Austen wasn’t particularly cool in 1980s literary circles in Britain, at least not the ones surrounding me. Up against the grittiness of Dostoevsky or Orwell or even Dickens, she was seen as very socially conservative. Her plots reinforced the class system. Honest and good-hearted heroines are rewarded by marrying men like Mr. Knightley and Mr. Darcy who were not only rich but also close to the pinnacle of the rigid social structure of Regency England. By the time this coupling took place, these romantic heroes would have also proved themselves as noble and decent as their heroine counterparts. People slightly lower in the social order — George Wickham, Mr. Elton — might appear charming at first but before too long some serious cracks  appear. Virtue, therefore, correlated at least in some important respects to wealth and social standing.

Trespassing Upon Austen

You can’t really argue with this other than to point out that Austen was dealing with genre expectations, albeit ones she had helped to create, and that her artistic brief was never to challenge existing societal structures. Perhaps there was a backhanded social criticism anyway. She does depict, albeit in a comic, detached way, the moral indignity of the social climber. People trying to better their stations — Mr. Elton and Mr. Collins for instance — are among Austen’s most merciless creations. Perhaps it was up to other writers to explore more closely, and with more compassionate understanding, the cause and effect of extreme social inequality. But the lengths to which acquisition drives people is vividly magnified in Austen.

What was obvious to me then, and remains so now, is the clear sighted and perceptive ways Austen illuminates every shade of human behaviour. For the reader there is a kind of safety in this aspect of the novels, a kind of relief. We know how the world goes and here is someone interpreting it for us with rare wit and a precision. Why should she need to offer solutions?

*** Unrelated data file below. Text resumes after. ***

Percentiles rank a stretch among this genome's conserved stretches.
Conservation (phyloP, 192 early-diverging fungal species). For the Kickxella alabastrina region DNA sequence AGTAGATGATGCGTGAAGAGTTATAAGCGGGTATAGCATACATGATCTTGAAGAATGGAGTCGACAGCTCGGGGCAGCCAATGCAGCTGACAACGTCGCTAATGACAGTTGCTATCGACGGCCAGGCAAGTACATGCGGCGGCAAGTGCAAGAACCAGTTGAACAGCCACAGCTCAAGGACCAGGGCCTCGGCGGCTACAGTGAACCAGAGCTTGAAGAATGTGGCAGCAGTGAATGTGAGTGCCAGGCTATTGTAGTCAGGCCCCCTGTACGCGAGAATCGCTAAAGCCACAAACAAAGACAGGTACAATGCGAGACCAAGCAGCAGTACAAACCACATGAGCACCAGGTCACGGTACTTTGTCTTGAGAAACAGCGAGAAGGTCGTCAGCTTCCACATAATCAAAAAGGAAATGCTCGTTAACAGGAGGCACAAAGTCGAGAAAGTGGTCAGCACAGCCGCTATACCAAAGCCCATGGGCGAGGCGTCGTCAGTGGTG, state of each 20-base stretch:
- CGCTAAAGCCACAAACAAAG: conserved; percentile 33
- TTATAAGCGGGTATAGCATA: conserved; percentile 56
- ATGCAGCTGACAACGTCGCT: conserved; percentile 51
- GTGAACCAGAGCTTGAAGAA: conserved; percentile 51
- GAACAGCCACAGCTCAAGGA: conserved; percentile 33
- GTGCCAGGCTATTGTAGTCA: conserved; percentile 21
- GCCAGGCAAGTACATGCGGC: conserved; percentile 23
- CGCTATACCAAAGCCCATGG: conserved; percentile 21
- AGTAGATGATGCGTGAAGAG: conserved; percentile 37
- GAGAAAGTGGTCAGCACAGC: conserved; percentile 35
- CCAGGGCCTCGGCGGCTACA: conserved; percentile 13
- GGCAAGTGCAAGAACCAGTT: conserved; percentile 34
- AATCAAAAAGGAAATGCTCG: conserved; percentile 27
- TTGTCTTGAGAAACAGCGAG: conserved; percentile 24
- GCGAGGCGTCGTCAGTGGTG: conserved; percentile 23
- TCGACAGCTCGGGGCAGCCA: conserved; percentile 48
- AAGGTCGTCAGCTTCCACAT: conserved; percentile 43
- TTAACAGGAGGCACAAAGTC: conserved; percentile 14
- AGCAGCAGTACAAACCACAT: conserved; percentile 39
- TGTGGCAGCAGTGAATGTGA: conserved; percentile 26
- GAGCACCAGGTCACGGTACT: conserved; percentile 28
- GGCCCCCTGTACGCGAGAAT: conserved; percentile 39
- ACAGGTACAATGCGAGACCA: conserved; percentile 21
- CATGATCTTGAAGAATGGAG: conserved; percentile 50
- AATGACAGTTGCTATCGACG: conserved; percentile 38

In this one sense Austen speaks to the idealist in us. How can you possess such intelligence, such wit and insight without also possessing fairness and compassion? If the two don’t go together on the pages of the novel, they will in the mind of the reader.

Austen recoils from sermonizing. We have to ask ourselves what kind of writer would create, as Austen did with Emma Woodhouse, a protagonist “no one but myself will much like”. The famous quote is a key of sorts. Austen was right. Few readers can read Emma without becoming enraged at Emma — regularly. They should. Austen respected her reader enough to create Emma, to let her presumptuous, interfering and snobbish behaviour (towards poor Robert Martin and Miss Bates) burn its way through the entire story. This happens with little undue authorial interference until she is (partially) humbled. Then youth and over-indulgence at an impressionable age present themselves as final mitigations.

This is life as it is. It makes us squirm because we recognize it. Austen offers us wit, wisdom, and intelligence. And under the right circumstances these are in themselves graces — moral ones with the power to challenge social structures if we are sufficiently engaged.

Next event: Shelf Life Books, Calgary, reading & presentation March 10, 2:00 pm – 4:00 pm.



Lauri Sayles, Chair of the Calgary branch of the Jane Austen Society of North America (JASNA), will also talk about the organization.

There will refreshments and plenty of time to talk all things Austen!

Attention Book Clubs with an Interest in Jane Austen

Announcing a new service for Austen fans, book and reading clubs around the world. I will answer any three questions on my book The Widow’s Fire via email or Skype. Just contact me to arrange or email the questions.